Misunderstanding Luther, St. Paul, or Both?

Martin Luther at the Diet of Worms

Earlier this year Credo magazine devoted an issue to the doctrine of justification and, very graciously, they asked me to participate in a “roundtable” on the topic. Specifically, they requested my take on some recent interpretations of Luther’s doctrine of justification. Below is the question posed, followed by my response. (You can find the fuller conversation, and read the whole issue, here.)

Martin Luther has proven to be one of the most important figures in church history in light of his teaching on justification, which resulted in the sixteenth-century Reformation. However, in our own day many are seeking to rethink Luther. Two examples come to mind. First, the New Perspective on Paul has said that Luther got Paul wrong on justification. Second, there is the New Finnish Interpretation of Luther which has argued that Luther himself has been misinterpreted on the issue of justification. Have we misunderstood Luther and how would you respond to both of these groups?

Ah, yes, the “one-two punch” of these recently popular schools would seem to put us, Lutherans especially, awkwardly on the ropes. Either we’ve long misunderstood Luther on justification, or, if we do in fact believe as Luther did, then precisely for this reason we’ve gotten Paul radically wrong. Not to put too fine a point on it, but if either interpretation is correct, then for half a millennium we’ve either been bad Lutherans or bad Christians—or both. Ultimately, though, neither conclusion seems warranted by the evidence, especially as it’s been increasingly reexamined.

Now, the New Perspective (NP) and the Finnish Interpretation (FI) have each produced small libraries, to which one cannot sufficiently respond in a few words. And it’s perhaps bad form to begin with a tu quoque; but since the premise of both schools is that the “traditional” interpretations are the result of reading later assumptions back into earlier texts, it is worth noting how susceptible they are to the same charge.

While the Finns, for example, are concerned about later confessional categories and philosophical paradigms distorting Luther’s doctrine, they don’t seem quite so concerned that their own interpretation of Luther grew directly out of engagement with Eastern Orthodox theology, or that it is often praised specifically for its ecumenical utility. More to the point, though, in emphasizing passages in which Luther might speak in terms of a “real-ontic” union with Christ rather than of a forensic imputation of Christ’s righteousness, the FI often neglects not only the context in which such statements appear, but also the manner in which Luther’s thought develops. Most significantly, the FI draws especially on Luther’s earlier publications rather than his more mature writings. But when specifically asked—for example, in 1536—if justifying righteousness is to be understood in any intrinsic manner, Luther insisted that it is to be understood “only by gracious imputation.”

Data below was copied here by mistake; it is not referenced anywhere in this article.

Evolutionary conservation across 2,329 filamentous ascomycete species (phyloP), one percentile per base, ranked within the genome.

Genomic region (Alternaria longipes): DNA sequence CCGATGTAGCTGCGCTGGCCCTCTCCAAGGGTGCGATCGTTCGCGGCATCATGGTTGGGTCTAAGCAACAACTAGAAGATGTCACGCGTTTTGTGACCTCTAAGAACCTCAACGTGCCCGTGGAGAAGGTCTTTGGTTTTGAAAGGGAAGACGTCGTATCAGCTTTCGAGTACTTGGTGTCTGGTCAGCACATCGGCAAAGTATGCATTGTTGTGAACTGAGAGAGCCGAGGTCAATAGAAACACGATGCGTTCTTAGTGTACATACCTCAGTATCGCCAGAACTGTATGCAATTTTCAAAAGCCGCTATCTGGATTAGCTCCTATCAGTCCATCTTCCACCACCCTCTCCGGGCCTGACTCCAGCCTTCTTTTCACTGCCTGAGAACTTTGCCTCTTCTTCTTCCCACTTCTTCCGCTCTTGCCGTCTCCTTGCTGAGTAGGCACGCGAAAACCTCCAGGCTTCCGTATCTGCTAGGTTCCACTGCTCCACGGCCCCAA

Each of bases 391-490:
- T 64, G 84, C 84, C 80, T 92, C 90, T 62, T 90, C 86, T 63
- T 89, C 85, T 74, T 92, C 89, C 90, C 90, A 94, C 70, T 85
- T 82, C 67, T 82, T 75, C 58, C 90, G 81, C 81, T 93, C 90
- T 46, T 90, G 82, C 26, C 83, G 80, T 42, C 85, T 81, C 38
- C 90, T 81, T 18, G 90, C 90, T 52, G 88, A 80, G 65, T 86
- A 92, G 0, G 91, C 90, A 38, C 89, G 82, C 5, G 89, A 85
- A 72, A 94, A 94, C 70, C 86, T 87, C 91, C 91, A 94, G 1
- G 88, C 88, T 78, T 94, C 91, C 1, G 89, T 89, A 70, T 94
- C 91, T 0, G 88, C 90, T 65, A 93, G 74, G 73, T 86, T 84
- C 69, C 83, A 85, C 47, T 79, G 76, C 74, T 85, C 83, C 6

It is an even more pointed critique of “gracious imputation” that one finds in the NP. While granting that this was indeed Luther’s own theological emphasis, it is alleged that he was mistaken in believing it to have been St. Paul’s—that he instead read his own theology back into Paul. The NP’s understanding of Paul’s soteriology is in large part predicated on a revised understanding of the Judaism of Paul’s day. Since it was not a proto-Pelagian religion of works-righteousness, it is argued, Paul couldn’t possibly have been denouncing a legalistic Jewish theology of salvation in favor of a uniquely Christian doctrine of justification by grace.

But, granting (as I think is warranted) that the NP is correct to insist that Paul was not opposing a Judaic soteriology that might anachronistically be called Pelagian, there’s still no good reason to think Luther imposed his own objections to Catholic soteriology upon Paul.

Most obviously, this is because Luther well understood that Rome’s doctrine of justification was not Pelagian; it had never denied the necessity of grace. He was certainly convinced that it was semi-Pelagian in its requirement of human cooperation with divine grace; but this is precisely the theology the NP itself ascribes to Second Temple Judaism. Described as “covenantal nomism,” it is understood in terms of God’s election of Israel having been entirely gracious; law-keeping, though, was still necessary to remain in the covenant and enjoy the fulfilment of its promises.

In other words, the theology to which Paul objected was not so drastically different from that challenged by Luther.

Again, one can hardly summarize and respond adequately to either of these new schools in a few words. Nonetheless, the few points touched on here do suggest that classical Protestantism has not radically misread Luther on justification; nor did Luther totally misunderstand Paul.